J. M WILINSKY | teaneck, NJ United States | 11/20/2005
(5 out of 5 stars)
"This ballet is a real surprise. It is a blend of classical, modern, and ultramodern ballet. It is the only ballet that I have seen that compares female ballet dancing in soft ballet slippers with dancing on pointe, at times side by side(women always dance in both slippers and pointe shoes during their daily routine, but usually perform on stage only on pointe). The men use the normal ballet slippers(nobody dances barefoot in this). The ballet begins with a rather typical modern group dance but soon evolves into other forms. It even has a section of a parody of ballet class and features a center exercise for men and women(the women are on pointe in this section). Another comic moment is a man and woman exploring each other's body in a very mechanical, nonsensual manner--except for the last move, which is very sensual. The music is mostly Mozart's Great Mass in C Minor with a few other works by Mozart and also some modern composers. This was a live performance and the singers are very prominently highlighted by the camera. The lead soprano is Eunyee You. Her voice is golden and angelic. The music is beautifully performed and inspiring by all of the musicians. The dancing is flawless(and don't worry-- if you like pirouettes there are many of every variety in this). The last part of this performance is a memorial to the choreographer, Uwe Scholz, who died several months before this performance. The dancers come out in thier street clothes, sit down, and cool down while they listen to a memorial poem(there are actually several moments of narration in this ballet so be sure to set the subtitles). If you like modern ballet, this is for you!"
Difficult to Appreciate Due Execrable Videography
I. Martinez-Ybor | Miami, FL USA | 07/18/2006
(2 out of 5 stars)
"Uwe Scholz, with whose work I was totally unfamiliar until this DVD, seems to have been an able, eclectic choreographer, capable of blending expressive modern dance and classical ballet languages with the ability to move blocks of dancers in strong architectural formations and combinations, brimming with emotive power and aiming at transcendence. This theatre piece, consisting of dancing to Mozart's Great Mass and Ave Verum, Arvo Part's Credo, and sundry Cage-like sounding composers, as well as recitations in German (without subtitles) hangs together well and, in the theatre, was probably a moving experience with significant cummulative impact.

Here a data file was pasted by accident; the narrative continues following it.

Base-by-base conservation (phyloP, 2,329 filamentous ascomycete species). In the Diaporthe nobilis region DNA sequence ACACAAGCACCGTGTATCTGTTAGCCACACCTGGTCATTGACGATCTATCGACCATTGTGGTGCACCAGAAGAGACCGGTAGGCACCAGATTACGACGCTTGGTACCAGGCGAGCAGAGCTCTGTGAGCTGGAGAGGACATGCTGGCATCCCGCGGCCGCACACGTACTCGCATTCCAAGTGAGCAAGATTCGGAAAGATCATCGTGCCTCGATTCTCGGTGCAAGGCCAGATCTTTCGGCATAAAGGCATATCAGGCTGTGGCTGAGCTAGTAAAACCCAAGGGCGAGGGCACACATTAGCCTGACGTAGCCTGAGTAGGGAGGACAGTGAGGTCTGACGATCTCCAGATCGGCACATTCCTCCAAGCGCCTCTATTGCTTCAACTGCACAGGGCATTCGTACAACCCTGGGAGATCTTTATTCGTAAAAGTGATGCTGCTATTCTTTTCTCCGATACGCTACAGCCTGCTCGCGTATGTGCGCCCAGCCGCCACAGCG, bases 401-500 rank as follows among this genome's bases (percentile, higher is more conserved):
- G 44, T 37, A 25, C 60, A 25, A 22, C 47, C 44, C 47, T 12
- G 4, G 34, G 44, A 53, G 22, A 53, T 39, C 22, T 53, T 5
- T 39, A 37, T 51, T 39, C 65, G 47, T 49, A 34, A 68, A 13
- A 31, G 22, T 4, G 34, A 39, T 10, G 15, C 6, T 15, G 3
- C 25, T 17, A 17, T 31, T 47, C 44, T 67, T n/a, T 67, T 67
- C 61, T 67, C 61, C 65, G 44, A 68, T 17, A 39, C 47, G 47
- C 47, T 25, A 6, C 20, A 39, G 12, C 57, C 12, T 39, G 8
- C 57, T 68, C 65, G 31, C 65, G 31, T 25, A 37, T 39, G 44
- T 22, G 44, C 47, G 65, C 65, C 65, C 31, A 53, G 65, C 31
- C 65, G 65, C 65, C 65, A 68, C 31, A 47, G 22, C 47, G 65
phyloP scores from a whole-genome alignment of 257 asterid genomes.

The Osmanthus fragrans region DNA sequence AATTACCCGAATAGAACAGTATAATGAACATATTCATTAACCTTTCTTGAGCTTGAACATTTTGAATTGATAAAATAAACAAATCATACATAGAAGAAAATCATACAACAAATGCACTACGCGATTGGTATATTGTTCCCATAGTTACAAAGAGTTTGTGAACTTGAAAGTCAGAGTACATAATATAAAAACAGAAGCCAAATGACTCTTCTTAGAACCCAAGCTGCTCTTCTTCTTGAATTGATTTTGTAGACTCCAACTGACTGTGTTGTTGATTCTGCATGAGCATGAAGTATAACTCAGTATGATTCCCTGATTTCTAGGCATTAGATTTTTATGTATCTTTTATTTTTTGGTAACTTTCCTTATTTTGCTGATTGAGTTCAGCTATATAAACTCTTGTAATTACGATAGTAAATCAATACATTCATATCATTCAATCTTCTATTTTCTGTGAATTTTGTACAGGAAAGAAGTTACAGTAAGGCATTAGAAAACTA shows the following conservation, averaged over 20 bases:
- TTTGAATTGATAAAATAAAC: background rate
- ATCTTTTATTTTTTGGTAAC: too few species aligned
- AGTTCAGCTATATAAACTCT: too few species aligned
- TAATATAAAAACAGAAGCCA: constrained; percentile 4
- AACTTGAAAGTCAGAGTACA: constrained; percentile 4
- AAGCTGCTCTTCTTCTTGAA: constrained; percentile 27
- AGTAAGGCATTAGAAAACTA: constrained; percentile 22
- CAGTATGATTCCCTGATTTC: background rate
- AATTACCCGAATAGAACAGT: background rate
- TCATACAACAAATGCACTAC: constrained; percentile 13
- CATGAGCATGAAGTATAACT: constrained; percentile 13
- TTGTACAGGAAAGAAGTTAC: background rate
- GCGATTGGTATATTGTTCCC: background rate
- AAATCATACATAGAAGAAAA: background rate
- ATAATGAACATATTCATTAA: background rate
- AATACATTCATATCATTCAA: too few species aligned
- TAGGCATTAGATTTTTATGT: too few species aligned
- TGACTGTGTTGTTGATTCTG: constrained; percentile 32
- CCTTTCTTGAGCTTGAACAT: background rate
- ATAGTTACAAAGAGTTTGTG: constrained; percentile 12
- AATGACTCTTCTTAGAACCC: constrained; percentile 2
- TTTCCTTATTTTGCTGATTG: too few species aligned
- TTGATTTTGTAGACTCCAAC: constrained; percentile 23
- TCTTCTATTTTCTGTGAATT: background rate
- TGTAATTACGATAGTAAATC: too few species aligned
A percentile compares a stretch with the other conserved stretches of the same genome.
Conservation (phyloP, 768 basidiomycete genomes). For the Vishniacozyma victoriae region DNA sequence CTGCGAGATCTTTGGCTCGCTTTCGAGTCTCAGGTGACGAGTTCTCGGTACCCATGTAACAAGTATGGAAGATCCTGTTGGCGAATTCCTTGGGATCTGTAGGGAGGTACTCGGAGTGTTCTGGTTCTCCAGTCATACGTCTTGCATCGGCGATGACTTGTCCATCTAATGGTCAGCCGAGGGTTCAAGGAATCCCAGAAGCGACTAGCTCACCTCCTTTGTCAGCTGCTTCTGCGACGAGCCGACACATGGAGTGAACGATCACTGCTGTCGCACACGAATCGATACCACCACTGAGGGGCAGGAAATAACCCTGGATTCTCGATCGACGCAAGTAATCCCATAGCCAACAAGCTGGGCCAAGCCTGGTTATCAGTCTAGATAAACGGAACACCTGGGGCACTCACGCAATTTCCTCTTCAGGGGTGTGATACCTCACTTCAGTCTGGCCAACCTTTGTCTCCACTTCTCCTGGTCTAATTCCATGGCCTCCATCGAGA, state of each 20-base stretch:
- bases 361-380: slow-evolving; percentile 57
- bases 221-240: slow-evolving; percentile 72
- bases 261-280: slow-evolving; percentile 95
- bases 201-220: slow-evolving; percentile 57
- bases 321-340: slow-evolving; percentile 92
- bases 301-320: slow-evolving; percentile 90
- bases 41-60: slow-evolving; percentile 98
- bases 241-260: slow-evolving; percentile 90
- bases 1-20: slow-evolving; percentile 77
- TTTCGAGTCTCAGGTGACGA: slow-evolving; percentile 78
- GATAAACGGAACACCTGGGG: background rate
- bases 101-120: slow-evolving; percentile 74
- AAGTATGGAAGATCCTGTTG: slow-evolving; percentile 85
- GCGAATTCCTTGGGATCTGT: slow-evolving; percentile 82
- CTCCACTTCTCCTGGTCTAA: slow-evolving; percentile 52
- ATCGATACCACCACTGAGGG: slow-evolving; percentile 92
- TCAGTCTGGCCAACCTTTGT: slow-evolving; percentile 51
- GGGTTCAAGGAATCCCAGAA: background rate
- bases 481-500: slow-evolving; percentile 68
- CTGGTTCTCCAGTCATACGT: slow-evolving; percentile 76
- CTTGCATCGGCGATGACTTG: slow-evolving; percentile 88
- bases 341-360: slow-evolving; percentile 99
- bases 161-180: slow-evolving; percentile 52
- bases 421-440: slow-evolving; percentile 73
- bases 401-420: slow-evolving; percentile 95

Alas, on this video from Leipzig, it becomes a mix of admiration for the intent and deep irritation with the execution. Mr. Scholz created a piece to be performed on stage. Orchestra, chorus and vocal soloists were confined to the pit. This means Mr. Scholz intended orchestra and singers to be heard and NOT seen, except perhaps at the very end when the stage is stripped, the dancers come out in warmers and sit listening to the final (reconstructed) movement of the Great Mass. It is extraordinarily annoying to have the camera switch to singers in the pit whenever they sing solo, ensemble, even the chorus. More ludicrously, at times we get a full face picture of the singer superimposed on the screen with an itsy-bitsy shot of dancers (image perhaps smaller than the singer's nose) on the side. Such direction smacks more of compliance with union contracts than artistic choice. Not to belabor the obvious, but if a choreographer wanted visual attention paid to non-dancing performers, they would have placed them on stage, e.g. Balanchine's "Duo Concertante" or Jerry Robbins' "Les Noces" (both by Stravinsky). Otherwise, what we have is an infringement of the choreographer's vision, a break in flow and continuity of body movement and space apportionment, abrupt disruptions in a dance's structure and a rude interruption in the viewer's concentration and appreciation. Such radical shifts in perspectives extricate the viewer from the work in which he is trying to be absorbed. It's aesthetic violence. Glorious as the music may be, this is a ballet, not a concert. The more skillfull the videography, the more transparent it becomes. It is galling to realize the level of ignorance with which this project was handled.